Following the Cretan revolt of 1896, six Great Powers (Austria-Hungary, France, Germany, Italy, Russia, and England) sent a squadron of warships to Crete in early 1897 to maintain the fragile peace between the Muslim and the Christian communities. France appointed Admiral Édouard Pottier (1839-1903) to lead her naval forces. The French division included Colonel Émile-Honoré Destelle (1856-1944), who brought previous experience in the colonies of New Calydonia and Madagascar. The Colonel disembarked on Crete in February of 1897 to supervise the administration of the eastern part of the island.
I would not have known about Destelle had I not come across the publication of his military diaries from 1897 and 1898 on a recent visit to the Historical Museum in Herakleion (a must for anyone visiting Crete). Edited by his grandson Jean-Pierre Destelle and translated into Greek by Emmanuela Tzedaki with a thorough commentary by Maria Sorou, and published by the Society of Cretan Historical Studies in 2018-2019, Destelle’s diaries document in great detail his administrative activities, as well as everyday life in East Crete just before the island was declared an autonomous state under the protection of the Great Powers. For me, after excavating and traveling in the regions of Siteia and Ierapetra for the past three decades, Destelle’s descriptions offered unique glimpses into Crete’s pre-industrial past. (The Destelle family maintains an excellent web page.)
Destelle’s diaries became my evening companion during my six weeks on Crete this summer, while participating in the Mochlos excavations. I was digging a Hellenistic fort on the summit of Mochlos, trying to understand how it functioned and which city it served, and Destelle was describing the daily activities of an army camp in the same region more than a hundred years ago. I mined the pair of books for ethnographic information, especially communications, since transportation on Crete before the early 20th century was hardly any different from that of ancient times.Read the rest of this entry »
BY JACK L. DAVIS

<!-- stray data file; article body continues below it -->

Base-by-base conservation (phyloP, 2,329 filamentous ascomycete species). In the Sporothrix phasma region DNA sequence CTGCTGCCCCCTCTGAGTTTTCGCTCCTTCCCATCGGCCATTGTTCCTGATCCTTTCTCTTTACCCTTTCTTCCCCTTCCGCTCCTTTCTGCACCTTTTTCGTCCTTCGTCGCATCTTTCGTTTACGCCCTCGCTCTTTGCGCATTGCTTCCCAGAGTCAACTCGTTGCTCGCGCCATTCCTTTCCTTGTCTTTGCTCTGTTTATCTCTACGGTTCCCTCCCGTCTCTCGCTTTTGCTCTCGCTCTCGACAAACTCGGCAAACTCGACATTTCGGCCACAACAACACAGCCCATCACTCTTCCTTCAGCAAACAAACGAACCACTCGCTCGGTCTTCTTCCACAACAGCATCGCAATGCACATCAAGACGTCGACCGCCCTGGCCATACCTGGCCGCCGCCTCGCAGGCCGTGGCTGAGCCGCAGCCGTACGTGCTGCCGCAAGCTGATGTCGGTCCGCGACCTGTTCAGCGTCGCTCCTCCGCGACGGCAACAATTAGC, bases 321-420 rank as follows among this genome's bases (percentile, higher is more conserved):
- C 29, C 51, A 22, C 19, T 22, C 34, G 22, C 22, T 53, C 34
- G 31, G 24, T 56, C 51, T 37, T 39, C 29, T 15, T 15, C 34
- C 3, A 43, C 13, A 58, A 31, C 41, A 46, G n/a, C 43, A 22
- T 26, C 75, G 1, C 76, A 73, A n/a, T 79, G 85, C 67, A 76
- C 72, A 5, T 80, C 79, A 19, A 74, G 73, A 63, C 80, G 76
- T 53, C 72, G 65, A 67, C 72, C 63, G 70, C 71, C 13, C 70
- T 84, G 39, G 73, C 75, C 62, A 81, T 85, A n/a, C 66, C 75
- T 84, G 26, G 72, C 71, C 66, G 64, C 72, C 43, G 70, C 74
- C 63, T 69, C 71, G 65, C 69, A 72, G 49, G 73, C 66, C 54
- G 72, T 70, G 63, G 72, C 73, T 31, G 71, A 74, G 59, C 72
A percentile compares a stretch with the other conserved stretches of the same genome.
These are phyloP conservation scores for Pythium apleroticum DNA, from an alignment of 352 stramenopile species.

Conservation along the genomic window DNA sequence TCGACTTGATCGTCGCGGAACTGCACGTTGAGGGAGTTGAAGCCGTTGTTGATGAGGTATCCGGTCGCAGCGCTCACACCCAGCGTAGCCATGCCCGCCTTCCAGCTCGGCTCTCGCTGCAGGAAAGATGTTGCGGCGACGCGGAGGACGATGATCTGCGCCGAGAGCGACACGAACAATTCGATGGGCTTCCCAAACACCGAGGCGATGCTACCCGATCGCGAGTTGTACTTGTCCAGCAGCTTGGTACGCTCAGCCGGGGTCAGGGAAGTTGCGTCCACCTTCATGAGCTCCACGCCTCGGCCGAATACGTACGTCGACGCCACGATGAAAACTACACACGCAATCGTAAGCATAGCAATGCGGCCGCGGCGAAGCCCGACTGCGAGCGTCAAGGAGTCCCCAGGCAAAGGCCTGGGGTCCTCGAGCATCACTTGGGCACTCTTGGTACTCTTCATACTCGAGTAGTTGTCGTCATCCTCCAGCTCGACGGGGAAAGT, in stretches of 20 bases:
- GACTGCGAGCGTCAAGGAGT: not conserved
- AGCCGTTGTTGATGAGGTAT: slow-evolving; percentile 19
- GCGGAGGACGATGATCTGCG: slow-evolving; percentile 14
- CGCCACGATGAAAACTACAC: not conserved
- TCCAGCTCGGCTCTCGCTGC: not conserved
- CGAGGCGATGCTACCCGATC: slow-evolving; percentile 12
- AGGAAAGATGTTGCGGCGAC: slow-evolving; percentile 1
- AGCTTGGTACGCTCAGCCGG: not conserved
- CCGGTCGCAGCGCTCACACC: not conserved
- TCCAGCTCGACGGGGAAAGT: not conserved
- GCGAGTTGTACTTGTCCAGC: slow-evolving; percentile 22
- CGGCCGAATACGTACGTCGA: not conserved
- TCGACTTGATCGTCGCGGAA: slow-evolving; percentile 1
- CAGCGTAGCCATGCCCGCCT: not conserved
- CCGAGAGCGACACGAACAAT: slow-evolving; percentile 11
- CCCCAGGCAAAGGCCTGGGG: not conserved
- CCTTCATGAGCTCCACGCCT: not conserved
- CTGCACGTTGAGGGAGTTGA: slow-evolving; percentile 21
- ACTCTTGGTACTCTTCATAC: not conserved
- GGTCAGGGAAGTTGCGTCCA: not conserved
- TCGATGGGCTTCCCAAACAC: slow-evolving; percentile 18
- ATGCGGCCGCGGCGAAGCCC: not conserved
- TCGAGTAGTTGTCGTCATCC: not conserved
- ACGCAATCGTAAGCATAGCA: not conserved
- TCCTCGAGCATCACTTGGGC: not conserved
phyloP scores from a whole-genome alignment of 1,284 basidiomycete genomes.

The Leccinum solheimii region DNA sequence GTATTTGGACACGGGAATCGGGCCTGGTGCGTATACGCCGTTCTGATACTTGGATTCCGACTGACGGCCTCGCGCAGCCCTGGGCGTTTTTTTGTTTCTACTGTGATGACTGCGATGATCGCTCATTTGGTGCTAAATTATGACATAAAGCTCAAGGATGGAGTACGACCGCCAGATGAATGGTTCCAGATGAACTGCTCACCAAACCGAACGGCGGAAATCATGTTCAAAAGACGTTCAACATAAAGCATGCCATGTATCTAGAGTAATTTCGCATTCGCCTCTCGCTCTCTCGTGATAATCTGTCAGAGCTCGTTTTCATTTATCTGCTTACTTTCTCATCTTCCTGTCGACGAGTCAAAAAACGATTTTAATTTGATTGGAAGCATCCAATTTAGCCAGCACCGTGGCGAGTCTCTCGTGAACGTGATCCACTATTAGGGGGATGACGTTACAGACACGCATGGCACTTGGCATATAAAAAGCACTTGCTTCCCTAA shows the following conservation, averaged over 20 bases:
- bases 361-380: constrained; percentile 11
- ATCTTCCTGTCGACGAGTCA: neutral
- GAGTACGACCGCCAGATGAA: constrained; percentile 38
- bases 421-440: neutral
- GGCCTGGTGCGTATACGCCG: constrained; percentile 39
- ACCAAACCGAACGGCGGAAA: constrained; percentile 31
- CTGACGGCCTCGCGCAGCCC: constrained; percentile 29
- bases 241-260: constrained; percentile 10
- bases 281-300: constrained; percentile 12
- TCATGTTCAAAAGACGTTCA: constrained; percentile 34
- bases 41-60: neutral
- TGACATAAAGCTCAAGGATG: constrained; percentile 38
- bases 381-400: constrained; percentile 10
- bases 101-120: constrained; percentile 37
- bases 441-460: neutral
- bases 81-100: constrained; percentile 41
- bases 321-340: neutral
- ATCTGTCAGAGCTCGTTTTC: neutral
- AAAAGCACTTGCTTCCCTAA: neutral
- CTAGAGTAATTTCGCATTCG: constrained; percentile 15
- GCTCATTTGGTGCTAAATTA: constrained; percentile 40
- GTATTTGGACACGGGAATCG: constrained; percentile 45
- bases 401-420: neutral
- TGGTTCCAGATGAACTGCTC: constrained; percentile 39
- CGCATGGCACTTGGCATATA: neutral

Jack L. Davis, Carl W. Blegen Professor of Greek Archaeology at the University of Cincinnati and a former director of the American School of Classical Studies at Athens (2007-2012), here writes about the politics behind two American excavations in Asia Minor during the tumultuous years of the Greek-Turkish War of 1919-1922, and their connection to the acquisition of Greek antiquities by American museums.
For the paltry sum of $125, anyone can buy a pair of graceful bookends modeled on a column of the Temple of Artemis at Sardis from the gift shop of the Metropolitan Museum (Met) of New York. The Met describes them as follows:
An eye-catching pair for home or office, our bookends celebrate the magnificent Sardis column in The Met. The capital, base, and portions of the shaft of this great Ionic column come from a monumental temple constructed at Sardis (in today’s Turkey) and dedicated to Artemis, the Greek goddess of the hunt and the moon. Shortened from its original height of 56 feet, The Met’s massive column on display in the Greek and Roman galleries lets viewers admire the fine carving of the foliate ornaments on the capital and the fish-scale pattern on the molding at its base. These same decorative details appear on our handsome bookends.
The story of how this column ended up in the Met (and why it is shortened!) is more interesting than the bookends themselves, however worthy of admiration they may be. And it will cost you nothing to learn it here. Hint: the column was not shortened so that visitors could view its fine carving. (It is also important to note immediately that the Temple of Artemis is not only in “today’s Turkey,” but was already in Turkey when the Met’s column left Sardis.)Read the rest of this entry »